Marianne Richmond knows a lot about bravery.
At age 9, she experienced her first tonic-clonic seizure on her kitchen floor in Greendale, Wisconsin — the beginning of a ten-year journey with undiagnosed epilepsy. The MRI was unavailable in 1975. Most challenging, for Marianne, however, was her mother who, after experiencing negative side effects from an anti-depressant, rejected medical intervention altogether in favor of holistic therapies that unfortunately didn’t help.
Marianne lived in fear every day during adolescence, terrified she’d have a seizure in the classroom, at prom, or behind the wheel. She kept her health challenges a secret from everyone and hid in bathroom stalls when a seizure threatened (she experienced a twinge in her left pinky when a seizure was imminent).
“When I saw a classmate have a tonic-clonic seizure in 7th grade, I knew I had epilepsy,” said Marianne, explaining how the boy’s mom had come into the classroom to explain his condition. She shared her self-diagnosis with her mom… who disagreed.
The lack of maternal support took its toll on Marianne, in terms of low self-esteem and the feeling of being abandoned. “I was angry and helpless,” said Marianne, “and misdiagnosed with everything from a psychosomatic disorder to cerebral allergies.”
Finally, a tonic-clonic seizure in her college dorm room sent her to the ER where a doctor confirmed she had epilepsy and prescribed medication. Then 19, a legal adult, she gratefully took it and in doing so, took charge of her health. A couple years later, at age 26, an MRI revealed a benign brain tumor that she had surgically removed at Yale New Haven Hospital. She’s had no seizures since, though she stayed on medication for an additional ten years. “My security blanket,” she explained.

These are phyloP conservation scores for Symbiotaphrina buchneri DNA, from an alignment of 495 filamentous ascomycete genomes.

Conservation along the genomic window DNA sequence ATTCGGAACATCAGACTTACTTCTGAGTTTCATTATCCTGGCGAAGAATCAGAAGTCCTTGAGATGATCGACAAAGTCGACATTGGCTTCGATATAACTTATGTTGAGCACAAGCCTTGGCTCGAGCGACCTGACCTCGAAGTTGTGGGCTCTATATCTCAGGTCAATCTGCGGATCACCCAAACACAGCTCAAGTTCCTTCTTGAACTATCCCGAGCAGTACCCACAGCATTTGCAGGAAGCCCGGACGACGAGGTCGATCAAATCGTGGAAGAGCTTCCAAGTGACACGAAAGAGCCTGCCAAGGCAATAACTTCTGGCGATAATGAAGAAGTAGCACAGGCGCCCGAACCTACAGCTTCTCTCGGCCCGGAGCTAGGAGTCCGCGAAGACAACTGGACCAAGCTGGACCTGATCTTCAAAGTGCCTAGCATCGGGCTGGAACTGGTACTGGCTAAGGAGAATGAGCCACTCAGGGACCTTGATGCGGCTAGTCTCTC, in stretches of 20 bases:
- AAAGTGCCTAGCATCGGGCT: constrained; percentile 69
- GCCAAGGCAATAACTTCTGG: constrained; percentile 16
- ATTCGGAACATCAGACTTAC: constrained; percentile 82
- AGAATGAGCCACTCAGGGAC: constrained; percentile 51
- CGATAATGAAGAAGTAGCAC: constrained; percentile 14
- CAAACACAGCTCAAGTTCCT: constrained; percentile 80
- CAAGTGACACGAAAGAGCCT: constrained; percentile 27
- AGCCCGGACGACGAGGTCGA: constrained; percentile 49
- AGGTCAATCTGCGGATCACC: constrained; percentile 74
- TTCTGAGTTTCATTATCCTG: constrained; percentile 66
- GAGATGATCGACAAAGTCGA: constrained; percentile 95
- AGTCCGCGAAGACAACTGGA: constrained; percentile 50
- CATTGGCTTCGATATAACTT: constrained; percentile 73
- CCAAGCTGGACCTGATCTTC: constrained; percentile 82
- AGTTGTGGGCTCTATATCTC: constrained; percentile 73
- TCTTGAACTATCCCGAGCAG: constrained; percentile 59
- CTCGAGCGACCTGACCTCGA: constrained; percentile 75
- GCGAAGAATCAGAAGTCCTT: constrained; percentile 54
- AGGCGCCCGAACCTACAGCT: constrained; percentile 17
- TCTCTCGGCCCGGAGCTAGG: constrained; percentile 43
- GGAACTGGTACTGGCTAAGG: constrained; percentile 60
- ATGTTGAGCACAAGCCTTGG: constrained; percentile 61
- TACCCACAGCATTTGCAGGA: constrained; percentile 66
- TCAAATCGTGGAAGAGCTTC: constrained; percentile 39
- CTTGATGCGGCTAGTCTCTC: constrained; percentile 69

While recovering from brain surgery, Marianne began creating greeting cards for friends that eventually grew into the successful book publishing company she and her husband Jim ran for 16 years. In 2010, Marianne closed her business and partnered with Sourcebooks Inc., a Chicago publisher who currently prints and distributes her books. Over the past two decades, Marianne has written more than 50 books and touched millions of families with inspiring messages of love and encouragement. “Messages I craved as a kid and that I want my four kids to know,” says Marianne.
In her newest book, Be Brave Little One, Marianne honors her own journey as well as the power of courage in everyone. “Any choice, big or small, is courageous when fueled by the wisdom of our heart.”
During her national book tour for Be Brave Little One, Marianne is partnering with Barnes & Noble for an in-store and online book fair that will benefit two local chapters of the Epilepsy Foundation, Northern California and Minnesota, two places she has lived as an adult. She is honored to use her newest book to help bring awareness to this important organization.
Marianne has volunteered with the Epilepsy Foundation by teaching seizure first-aid to bus drivers, creating a team for the Rise Above Seizures Walk, and facilitating a Studio E group, an art therapy program for children and adults with epilepsy.
“If, through this book, I can encourage people of all ages to ‘find their brave,’ I am grateful.”